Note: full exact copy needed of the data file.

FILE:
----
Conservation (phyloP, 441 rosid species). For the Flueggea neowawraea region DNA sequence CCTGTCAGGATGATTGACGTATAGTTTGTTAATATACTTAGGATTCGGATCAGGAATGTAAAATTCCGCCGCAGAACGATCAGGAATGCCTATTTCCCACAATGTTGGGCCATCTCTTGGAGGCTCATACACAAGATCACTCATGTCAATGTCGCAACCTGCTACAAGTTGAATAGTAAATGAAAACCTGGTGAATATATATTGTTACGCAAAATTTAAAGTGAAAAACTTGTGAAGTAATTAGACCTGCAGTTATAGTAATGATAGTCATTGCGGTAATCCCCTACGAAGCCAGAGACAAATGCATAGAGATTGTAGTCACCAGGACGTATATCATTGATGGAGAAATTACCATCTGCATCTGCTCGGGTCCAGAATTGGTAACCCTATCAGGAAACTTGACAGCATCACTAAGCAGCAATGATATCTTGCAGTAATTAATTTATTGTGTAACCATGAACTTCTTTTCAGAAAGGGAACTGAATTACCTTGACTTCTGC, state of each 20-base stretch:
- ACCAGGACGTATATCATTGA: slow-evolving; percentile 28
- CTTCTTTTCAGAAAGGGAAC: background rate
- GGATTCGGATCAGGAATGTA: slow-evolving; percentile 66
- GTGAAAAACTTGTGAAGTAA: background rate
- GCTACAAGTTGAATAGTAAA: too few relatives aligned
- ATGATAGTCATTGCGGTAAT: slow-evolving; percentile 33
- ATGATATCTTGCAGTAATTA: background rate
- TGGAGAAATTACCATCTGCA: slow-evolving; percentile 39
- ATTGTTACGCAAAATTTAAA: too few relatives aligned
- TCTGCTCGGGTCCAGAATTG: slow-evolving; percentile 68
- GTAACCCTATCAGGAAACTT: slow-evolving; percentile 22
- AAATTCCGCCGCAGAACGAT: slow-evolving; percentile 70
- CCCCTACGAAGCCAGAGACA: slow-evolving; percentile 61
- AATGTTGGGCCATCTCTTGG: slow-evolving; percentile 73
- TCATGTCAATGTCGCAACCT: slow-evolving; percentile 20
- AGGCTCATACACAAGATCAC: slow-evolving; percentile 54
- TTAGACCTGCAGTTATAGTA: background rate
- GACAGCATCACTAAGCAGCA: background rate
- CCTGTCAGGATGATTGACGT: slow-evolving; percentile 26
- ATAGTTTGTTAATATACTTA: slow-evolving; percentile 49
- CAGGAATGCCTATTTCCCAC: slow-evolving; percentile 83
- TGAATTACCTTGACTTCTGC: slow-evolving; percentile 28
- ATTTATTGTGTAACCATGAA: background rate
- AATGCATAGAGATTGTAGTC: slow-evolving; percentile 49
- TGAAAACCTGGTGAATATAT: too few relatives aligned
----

Conservation (phyloP, 441 rosid species). For the Flueggea neowawraea region DNA sequence CCTGTCAGGATGATTGACGTATAGTTTGTTAATATACTTAGGATTCGGATCAGGAATGTAAAATTCCGCCGCAGAACGATCAGGAATGCCTATTTCCCACAATGTTGGGCCATCTCTTGGAGGCTCATACACAAGATCACTCATGTCAATGTCGCAACCTGCTACAAGTTGAATAGTAAATGAAAACCTGGTGAATATATATTGTTACGCAAAATTTAAAGTGAAAAACTTGTGAAGTAATTAGACCTGCAGTTATAGTAATGATAGTCATTGCGGTAATCCCCTACGAAGCCAGAGACAAATGCATAGAGATTGTAGTCACCAGGACGTATATCATTGATGGAGAAATTACCATCTGCATCTGCTCGGGTCCAGAATTGGTAACCCTATCAGGAAACTTGACAGCATCACTAAGCAGCAATGATATCTTGCAGTAATTAATTTATTGTGTAACCATGAACTTCTTTTCAGAAAGGGAACTGAATTACCTTGACTTCTGC, state of each 20-base stretch:
- ACCAGGACGTATATCATTGA: slow-evolving; percentile 28
- CTTCTTTTCAGAAAGGGAAC: background rate
- GGATTCGGATCAGGAATGTA: slow-evolving; percentile 66
- GTGAAAAACTTGTGAAGTAA: background rate
- GCTACAAGTTGAATAGTAAA: too few relatives aligned
- ATGATAGTCATTGCGGTAAT: slow-evolving; percentile 33
- ATGATATCTTGCAGTAATTA: background rate
- TGGAGAAATTACCATCTGCA: slow-evolving; percentile 39
- ATTGTTACGCAAAATTTAAA: too few relatives aligned
- TCTGCTCGGGTCCAGAATTG: slow-evolving; percentile 68
- GTAACCCTATCAGGAAACTT: slow-evolving; percentile 22
- AAATTCCGCCGCAGAACGAT: slow-evolving; percentile 70
- CCCCTACGAAGCCAGAGACA: slow-evolving; percentile 61
- AATGTTGGGCCATCTCTTGG: slow-evolving; percentile 73
- TCATGTCAATGTCGCAACCT: slow-evolving; percentile 20
- AGGCTCATACACAAGATCAC: slow-evolving; percentile 54
- TTAGACCTGCAGTTATAGTA: background rate
- GACAGCATCACTAAGCAGCA: background rate
- CCTGTCAGGATGATTGACGT: slow-evolving; percentile 26
- ATAGTTTGTTAATATACTTA: slow-evolving; percentile 49
- CAGGAATGCCTATTTCCCAC: slow-evolving; percentile 83
- TGAATTACCTTGACTTCTGC: slow-evolving; percentile 28
- ATTTATTGTGTAACCATGAA: background rate
- AATGCATAGAGATTGTAGTC: slow-evolving; percentile 49
- TGAAAACCTGGTGAATATAT: too few relatives aligned